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New Research Shows That Humans Spread Plague Long Before Fleas

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The flea's bad reputation may be somewhat undeserved, according to new research. In the 14th century, the insect played a major role in the spread of bubonic plague, which killed tens of millions of people in Asia, Europe, and Africa. But the results of a new study published in the journal Cell suggest that plague was present in human populations twice as long as previously thought, and that it was initially spread by human-to-human contact.

The bacteria that causes plague,Yersinia pestis, was recently found in human teeth dating from 2800 to 5000 years ago. In studying the DNA, researchers found that while the bacteria could not have led to bubonic plague, specifically, it could have caused pneumonic and septicemic plague, resulting in significant population declines in the 4th and 3rd millennia BCE. "By sequencing the genomes, we find that these ancient plague strains are basal to all known Yersinia pestis," the researchers write. "Our findings suggest that the virulent, flea-borne Y. pestis strain that caused the historic bubonic plague pandemics evolved from a less pathogenic Y. pestis lineage infecting human populations long before recorded evidence of plague outbreaks."

The researchers believe that the older strand of Yersinia pestis could not have caused bubonic plague because six of the seven samples were missing key components found in modern samples. A University of Cambridge press statement explains the significance of the missing ymt gene and a mutation of the pla gene in the ancient samples: 

The ymt gene protects the bacteria from being destroyed by the toxins in flea guts, so that it multiplies, choking the flea’s digestive tract. This causes the starving flea to frantically bite anything it can, and, in doing so, spread the plague. The mutation in the pla gene allows Y. pestis bacteria to spread across different tissues, turning the localized lung infection of pneumonic plague into one of the blood and lymph nodes. 

In other words: Fleas likely had nothing to do with the spread of earlier plagues, because back then, the bacteria hadn't evolved the traits it needed to survive inside fleas' digestive tracts. What's more, thanks to a genetic mutation, modern-day Y. pestis is far more likely to have systemic effects than its prehistoric counterpart.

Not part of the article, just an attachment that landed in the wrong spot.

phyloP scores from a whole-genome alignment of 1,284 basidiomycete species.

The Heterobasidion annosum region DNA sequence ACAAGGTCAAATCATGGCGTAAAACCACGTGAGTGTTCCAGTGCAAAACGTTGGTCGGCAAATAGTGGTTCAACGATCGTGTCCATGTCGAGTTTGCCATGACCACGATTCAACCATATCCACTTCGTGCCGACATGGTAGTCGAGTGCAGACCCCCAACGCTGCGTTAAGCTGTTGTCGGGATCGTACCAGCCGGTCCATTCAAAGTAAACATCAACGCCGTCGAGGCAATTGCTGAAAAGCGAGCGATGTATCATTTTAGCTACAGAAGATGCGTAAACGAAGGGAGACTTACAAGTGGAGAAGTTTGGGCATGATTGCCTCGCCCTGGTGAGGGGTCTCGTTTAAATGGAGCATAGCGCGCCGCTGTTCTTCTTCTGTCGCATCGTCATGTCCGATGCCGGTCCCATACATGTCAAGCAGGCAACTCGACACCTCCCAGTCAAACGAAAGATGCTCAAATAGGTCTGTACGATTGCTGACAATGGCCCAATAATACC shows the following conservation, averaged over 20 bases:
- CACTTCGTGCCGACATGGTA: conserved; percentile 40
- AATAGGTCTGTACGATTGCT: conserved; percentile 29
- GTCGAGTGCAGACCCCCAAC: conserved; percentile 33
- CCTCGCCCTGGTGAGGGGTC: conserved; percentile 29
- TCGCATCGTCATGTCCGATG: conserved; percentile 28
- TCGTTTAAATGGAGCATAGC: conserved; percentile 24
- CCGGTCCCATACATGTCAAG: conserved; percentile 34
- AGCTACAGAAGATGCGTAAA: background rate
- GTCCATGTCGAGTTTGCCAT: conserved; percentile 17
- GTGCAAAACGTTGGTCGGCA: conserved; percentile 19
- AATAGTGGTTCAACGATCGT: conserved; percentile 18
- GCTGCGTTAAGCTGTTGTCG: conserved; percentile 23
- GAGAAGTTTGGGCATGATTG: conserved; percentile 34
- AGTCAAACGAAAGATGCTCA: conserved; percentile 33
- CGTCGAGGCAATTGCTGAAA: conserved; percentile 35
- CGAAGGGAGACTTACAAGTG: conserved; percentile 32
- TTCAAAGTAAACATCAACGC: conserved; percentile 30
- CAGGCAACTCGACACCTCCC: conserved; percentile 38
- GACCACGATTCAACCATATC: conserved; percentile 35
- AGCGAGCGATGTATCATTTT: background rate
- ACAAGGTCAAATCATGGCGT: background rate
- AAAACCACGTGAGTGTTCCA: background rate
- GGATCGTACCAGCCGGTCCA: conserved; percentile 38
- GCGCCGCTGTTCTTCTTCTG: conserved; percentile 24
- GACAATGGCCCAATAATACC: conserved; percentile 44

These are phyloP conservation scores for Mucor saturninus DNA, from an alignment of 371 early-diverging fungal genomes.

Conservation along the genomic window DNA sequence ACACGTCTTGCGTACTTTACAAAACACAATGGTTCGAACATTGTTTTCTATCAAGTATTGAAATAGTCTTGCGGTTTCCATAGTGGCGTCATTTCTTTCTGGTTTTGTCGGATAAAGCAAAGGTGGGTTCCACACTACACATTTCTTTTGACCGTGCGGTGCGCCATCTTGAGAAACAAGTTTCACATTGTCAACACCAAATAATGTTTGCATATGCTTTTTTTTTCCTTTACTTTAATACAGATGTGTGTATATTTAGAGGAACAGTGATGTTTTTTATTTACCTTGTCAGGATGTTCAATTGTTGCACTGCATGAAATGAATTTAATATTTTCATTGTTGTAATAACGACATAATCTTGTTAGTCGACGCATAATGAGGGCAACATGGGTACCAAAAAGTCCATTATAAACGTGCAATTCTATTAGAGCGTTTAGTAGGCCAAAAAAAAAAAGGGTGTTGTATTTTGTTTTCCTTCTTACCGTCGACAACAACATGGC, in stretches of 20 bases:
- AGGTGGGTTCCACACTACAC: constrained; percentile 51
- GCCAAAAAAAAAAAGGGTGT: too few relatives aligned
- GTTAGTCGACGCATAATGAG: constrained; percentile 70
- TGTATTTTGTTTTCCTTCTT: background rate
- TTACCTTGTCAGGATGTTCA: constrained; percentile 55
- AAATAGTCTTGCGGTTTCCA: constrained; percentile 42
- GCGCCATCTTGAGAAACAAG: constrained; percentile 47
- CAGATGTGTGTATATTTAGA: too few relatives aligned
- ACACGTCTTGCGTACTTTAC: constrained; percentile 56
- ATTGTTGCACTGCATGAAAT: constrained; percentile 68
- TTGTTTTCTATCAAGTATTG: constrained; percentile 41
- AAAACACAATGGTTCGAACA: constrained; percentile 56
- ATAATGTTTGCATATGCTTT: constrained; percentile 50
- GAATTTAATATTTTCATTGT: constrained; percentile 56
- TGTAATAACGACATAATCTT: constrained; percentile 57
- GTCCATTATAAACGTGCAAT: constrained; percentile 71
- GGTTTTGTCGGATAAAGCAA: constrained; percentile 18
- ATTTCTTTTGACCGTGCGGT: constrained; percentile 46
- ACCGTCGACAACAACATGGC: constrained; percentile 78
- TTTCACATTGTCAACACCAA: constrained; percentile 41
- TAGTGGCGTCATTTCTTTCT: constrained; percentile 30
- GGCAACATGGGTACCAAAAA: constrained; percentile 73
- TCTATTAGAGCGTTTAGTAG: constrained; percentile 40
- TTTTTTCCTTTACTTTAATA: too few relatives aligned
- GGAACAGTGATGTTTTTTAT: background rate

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Recall Alert: Swiss Rolls And Bread Sold at Walmart and Food Lion Linked to Salmonella
Evan-Amos, Wikimedia Commons // CC 1.0

New items have been added to the list of foods being recalled due to possible salmonella contamination. According to Fox Carolina, snack cakes and bread products produced by Flowers Foods, Inc. have been pulled from stores in Georgia, North Carolina, and South Carolina.

The baked goods company, based in Georgia, has reason to believe the whey powder it buys from a third-party supplier is tainted with salmonella. The ingredient is added to its Swiss rolls, which are sold under various brands, as well as its Captain John Derst’s Old Fashioned Bread. Popular chains that normally sell Flowers Foods products include Walmart and Food Lion.

The U.S. is in the middle of a salmonella outbreak. In June, Kellogg's recalled Honey Smacks due to contamination and the CDC is still urging consumers to avoid the brand. The cereal has sickened dozens of people since early March. So far, there have been no reported illnesses connected to the potential Flower Foods contamination.

You can find the full list of recalled items below. If you have one of these products in your kitchen, throw it out immediately or return it to the store where you bought it to be reimbursed.

  • Mrs. Freshley's Swiss Rolls
  • H-E-B Swiss Rolls
  • Food Lion Swiss Rolls
  • Baker's Treat Swiss Rolls
  • Market Square Swiss Rolls
  • Great Value Swiss Rolls
  • Captain John Derst's Old Fashioned Bread

[h/t Fox Carolina]

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97 Percent of Us Are Washing Our Hands All Wrong
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Most of us know the importance of washing our hands, but we're still pretty clueless when it comes to washing them the right way. As CNN reports, we fall short of washing our hands effectively 97 percent of the time.

That number comes from a new study conducted by the U.S. Department of Agriculture that looked at 383 participants in a test-kitchen environment. When they were told to wash their hands, the vast majority of subjects walked away from the sink after less than 20 seconds—the minimum hand-washing time recommended by the Center for Disease Control and Prevention. Many of them also failed to dry their hands with a clean towel.

The researchers had participants cooking and handling raw meats. Because they didn't wash their hands properly, volunteers were spreading potentially dangerous germs to spice jars 48 percent of the time, contaminating refrigerator handles 11 percent of the time, and doing the same to salads 5 percent of the time.

People who don't wash their hands the correct way risk spreading harmful microbes to everything they touch, making themselves and those they live with more susceptible to certain infections like gastrointestinal illness and respiratory infections. Luckily, the proper hand-washing protocol isn't that complicated: The biggest change most of us need to make is investing more time.

According to the CDC, you need to rub your hands with soapy water for at least 20 seconds to get rid of harmful bacteria. A helpful trick is to sing "Happy Birthday" twice as you wash—once you're finished, you should have passed the 20-second mark. And if your bathroom or kitchen doesn't have a clean towel to dry your hands with, let them air-dry. 

[h/t CNN]

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